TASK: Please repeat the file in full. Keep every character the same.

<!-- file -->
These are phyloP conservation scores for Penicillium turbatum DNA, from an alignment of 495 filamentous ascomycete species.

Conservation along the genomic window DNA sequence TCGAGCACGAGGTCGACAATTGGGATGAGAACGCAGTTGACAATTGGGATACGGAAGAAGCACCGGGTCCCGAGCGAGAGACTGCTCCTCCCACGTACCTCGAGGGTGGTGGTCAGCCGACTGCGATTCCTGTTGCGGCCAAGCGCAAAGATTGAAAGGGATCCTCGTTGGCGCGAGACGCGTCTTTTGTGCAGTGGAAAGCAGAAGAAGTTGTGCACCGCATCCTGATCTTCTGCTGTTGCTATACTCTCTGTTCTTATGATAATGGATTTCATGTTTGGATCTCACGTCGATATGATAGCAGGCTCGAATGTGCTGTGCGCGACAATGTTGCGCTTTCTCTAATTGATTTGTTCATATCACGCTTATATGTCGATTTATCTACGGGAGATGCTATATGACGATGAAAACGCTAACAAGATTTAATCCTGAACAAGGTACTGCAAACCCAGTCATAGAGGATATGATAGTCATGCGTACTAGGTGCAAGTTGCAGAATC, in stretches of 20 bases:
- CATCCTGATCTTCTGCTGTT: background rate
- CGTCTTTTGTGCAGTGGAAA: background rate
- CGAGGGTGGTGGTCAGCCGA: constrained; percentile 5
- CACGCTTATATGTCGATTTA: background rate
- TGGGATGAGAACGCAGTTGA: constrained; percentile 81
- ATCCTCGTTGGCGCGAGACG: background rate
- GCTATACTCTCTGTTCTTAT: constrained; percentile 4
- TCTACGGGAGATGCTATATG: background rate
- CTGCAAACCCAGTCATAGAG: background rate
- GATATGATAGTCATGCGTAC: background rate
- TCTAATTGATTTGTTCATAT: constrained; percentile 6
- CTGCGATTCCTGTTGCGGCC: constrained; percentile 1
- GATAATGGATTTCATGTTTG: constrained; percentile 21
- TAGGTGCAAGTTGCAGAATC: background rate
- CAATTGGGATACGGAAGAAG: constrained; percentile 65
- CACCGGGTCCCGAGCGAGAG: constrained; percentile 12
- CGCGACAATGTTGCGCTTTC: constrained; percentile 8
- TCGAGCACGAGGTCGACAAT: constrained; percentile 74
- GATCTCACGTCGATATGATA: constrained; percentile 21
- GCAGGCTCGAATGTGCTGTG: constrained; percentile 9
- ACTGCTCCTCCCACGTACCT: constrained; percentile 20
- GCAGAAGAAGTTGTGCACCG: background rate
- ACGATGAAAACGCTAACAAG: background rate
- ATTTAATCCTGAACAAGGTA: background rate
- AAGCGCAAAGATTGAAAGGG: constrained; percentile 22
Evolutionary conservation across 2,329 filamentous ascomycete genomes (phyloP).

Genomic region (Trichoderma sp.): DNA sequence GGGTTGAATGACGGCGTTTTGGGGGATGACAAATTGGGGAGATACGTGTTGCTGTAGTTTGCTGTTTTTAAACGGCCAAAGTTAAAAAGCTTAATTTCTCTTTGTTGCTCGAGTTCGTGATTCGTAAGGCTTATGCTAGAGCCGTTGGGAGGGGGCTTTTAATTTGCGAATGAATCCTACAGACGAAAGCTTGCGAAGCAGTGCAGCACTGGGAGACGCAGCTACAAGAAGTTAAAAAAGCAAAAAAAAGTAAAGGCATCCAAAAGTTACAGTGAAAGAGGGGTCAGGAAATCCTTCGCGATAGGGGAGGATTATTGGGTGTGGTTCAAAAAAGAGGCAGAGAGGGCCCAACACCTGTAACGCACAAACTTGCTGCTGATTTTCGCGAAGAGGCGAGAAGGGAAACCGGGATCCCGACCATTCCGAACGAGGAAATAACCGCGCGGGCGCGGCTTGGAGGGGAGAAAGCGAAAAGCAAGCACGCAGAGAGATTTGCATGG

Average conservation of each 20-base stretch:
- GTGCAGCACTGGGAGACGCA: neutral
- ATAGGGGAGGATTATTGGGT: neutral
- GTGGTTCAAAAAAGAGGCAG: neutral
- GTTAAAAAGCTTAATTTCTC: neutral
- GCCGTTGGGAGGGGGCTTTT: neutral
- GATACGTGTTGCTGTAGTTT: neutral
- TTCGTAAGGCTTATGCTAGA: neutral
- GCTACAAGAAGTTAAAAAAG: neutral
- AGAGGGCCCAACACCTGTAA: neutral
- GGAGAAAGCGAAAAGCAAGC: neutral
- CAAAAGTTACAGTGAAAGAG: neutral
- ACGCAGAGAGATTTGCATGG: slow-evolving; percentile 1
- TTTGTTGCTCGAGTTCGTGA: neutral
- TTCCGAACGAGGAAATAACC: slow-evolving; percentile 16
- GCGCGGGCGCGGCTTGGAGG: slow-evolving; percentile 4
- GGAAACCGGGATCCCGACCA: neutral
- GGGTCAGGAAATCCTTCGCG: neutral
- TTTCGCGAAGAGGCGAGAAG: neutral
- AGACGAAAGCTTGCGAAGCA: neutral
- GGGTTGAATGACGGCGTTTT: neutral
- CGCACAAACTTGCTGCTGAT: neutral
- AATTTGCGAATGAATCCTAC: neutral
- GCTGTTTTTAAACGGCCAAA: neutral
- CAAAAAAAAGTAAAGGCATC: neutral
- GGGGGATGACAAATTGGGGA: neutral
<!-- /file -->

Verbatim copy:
These are phyloP conservation scores for Penicillium turbatum DNA, from an alignment of 495 filamentous ascomycete species.

Conservation along the genomic window DNA sequence TCGAGCACGAGGTCGACAATTGGGATGAGAACGCAGTTGACAATTGGGATACGGAAGAAGCACCGGGTCCCGAGCGAGAGACTGCTCCTCCCACGTACCTCGAGGGTGGTGGTCAGCCGACTGCGATTCCTGTTGCGGCCAAGCGCAAAGATTGAAAGGGATCCTCGTTGGCGCGAGACGCGTCTTTTGTGCAGTGGAAAGCAGAAGAAGTTGTGCACCGCATCCTGATCTTCTGCTGTTGCTATACTCTCTGTTCTTATGATAATGGATTTCATGTTTGGATCTCACGTCGATATGATAGCAGGCTCGAATGTGCTGTGCGCGACAATGTTGCGCTTTCTCTAATTGATTTGTTCATATCACGCTTATATGTCGATTTATCTACGGGAGATGCTATATGACGATGAAAACGCTAACAAGATTTAATCCTGAACAAGGTACTGCAAACCCAGTCATAGAGGATATGATAGTCATGCGTACTAGGTGCAAGTTGCAGAATC, in stretches of 20 bases:
- CATCCTGATCTTCTGCTGTT: background rate
- CGTCTTTTGTGCAGTGGAAA: background rate
- CGAGGGTGGTGGTCAGCCGA: constrained; percentile 5
- CACGCTTATATGTCGATTTA: background rate
- TGGGATGAGAACGCAGTTGA: constrained; percentile 81
- ATCCTCGTTGGCGCGAGACG: background rate
- GCTATACTCTCTGTTCTTAT: constrained; percentile 4
- TCTACGGGAGATGCTATATG: background rate
- CTGCAAACCCAGTCATAGAG: background rate
- GATATGATAGTCATGCGTAC: background rate
- TCTAATTGATTTGTTCATAT: constrained; percentile 6
- CTGCGATTCCTGTTGCGGCC: constrained; percentile 1
- GATAATGGATTTCATGTTTG: constrained; percentile 21
- TAGGTGCAAGTTGCAGAATC: background rate
- CAATTGGGATACGGAAGAAG: constrained; percentile 65
- CACCGGGTCCCGAGCGAGAG: constrained; percentile 12
- CGCGACAATGTTGCGCTTTC: constrained; percentile 8
- TCGAGCACGAGGTCGACAAT: constrained; percentile 74
- GATCTCACGTCGATATGATA: constrained; percentile 21
- GCAGGCTCGAATGTGCTGTG: constrained; percentile 9
- ACTGCTCCTCCCACGTACCT: constrained; percentile 20
- GCAGAAGAAGTTGTGCACCG: background rate
- ACGATGAAAACGCTAACAAG: background rate
- ATTTAATCCTGAACAAGGTA: background rate
- AAGCGCAAAGATTGAAAGGG: constrained; percentile 22
Evolutionary conservation across 2,329 filamentous ascomycete genomes (phyloP).

Genomic region (Trichoderma sp.): DNA sequence GGGTTGAATGACGGCGTTTTGGGGGATGACAAATTGGGGAGATACGTGTTGCTGTAGTTTGCTGTTTTTAAACGGCCAAAGTTAAAAAGCTTAATTTCTCTTTGTTGCTCGAGTTCGTGATTCGTAAGGCTTATGCTAGAGCCGTTGGGAGGGGGCTTTTAATTTGCGAATGAATCCTACAGACGAAAGCTTGCGAAGCAGTGCAGCACTGGGAGACGCAGCTACAAGAAGTTAAAAAAGCAAAAAAAAGTAAAGGCATCCAAAAGTTACAGTGAAAGAGGGGTCAGGAAATCCTTCGCGATAGGGGAGGATTATTGGGTGTGGTTCAAAAAAGAGGCAGAGAGGGCCCAACACCTGTAACGCACAAACTTGCTGCTGATTTTCGCGAAGAGGCGAGAAGGGAAACCGGGATCCCGACCATTCCGAACGAGGAAATAACCGCGCGGGCGCGGCTTGGAGGGGAGAAAGCGAAAAGCAAGCACGCAGAGAGATTTGCATGG

Average conservation of each 20-base stretch:
- GTGCAGCACTGGGAGACGCA: neutral
- ATAGGGGAGGATTATTGGGT: neutral
- GTGGTTCAAAAAAGAGGCAG: neutral
- GTTAAAAAGCTTAATTTCTC: neutral
- GCCGTTGGGAGGGGGCTTTT: neutral
- GATACGTGTTGCTGTAGTTT: neutral
- TTCGTAAGGCTTATGCTAGA: neutral
- GCTACAAGAAGTTAAAAAAG: neutral
- AGAGGGCCCAACACCTGTAA: neutral
- GGAGAAAGCGAAAAGCAAGC: neutral
- CAAAAGTTACAGTGAAAGAG: neutral
- ACGCAGAGAGATTTGCATGG: slow-evolving; percentile 1
- TTTGTTGCTCGAGTTCGTGA: neutral
- TTCCGAACGAGGAAATAACC: slow-evolving; percentile 16
- GCGCGGGCGCGGCTTGGAGG: slow-evolving; percentile 4
- GGAAACCGGGATCCCGACCA: neutral
- GGGTCAGGAAATCCTTCGCG: neutral
- TTTCGCGAAGAGGCGAGAAG: neutral
- AGACGAAAGCTTGCGAAGCA: neutral
- GGGTTGAATGACGGCGTTTT: neutral
- CGCACAAACTTGCTGCTGAT: neutral
- AATTTGCGAATGAATCCTAC: neutral
- GCTGTTTTTAAACGGCCAAA: neutral
- CAAAAAAAAGTAAAGGCATC: neutral
- GGGGGATGACAAATTGGGGA: neutral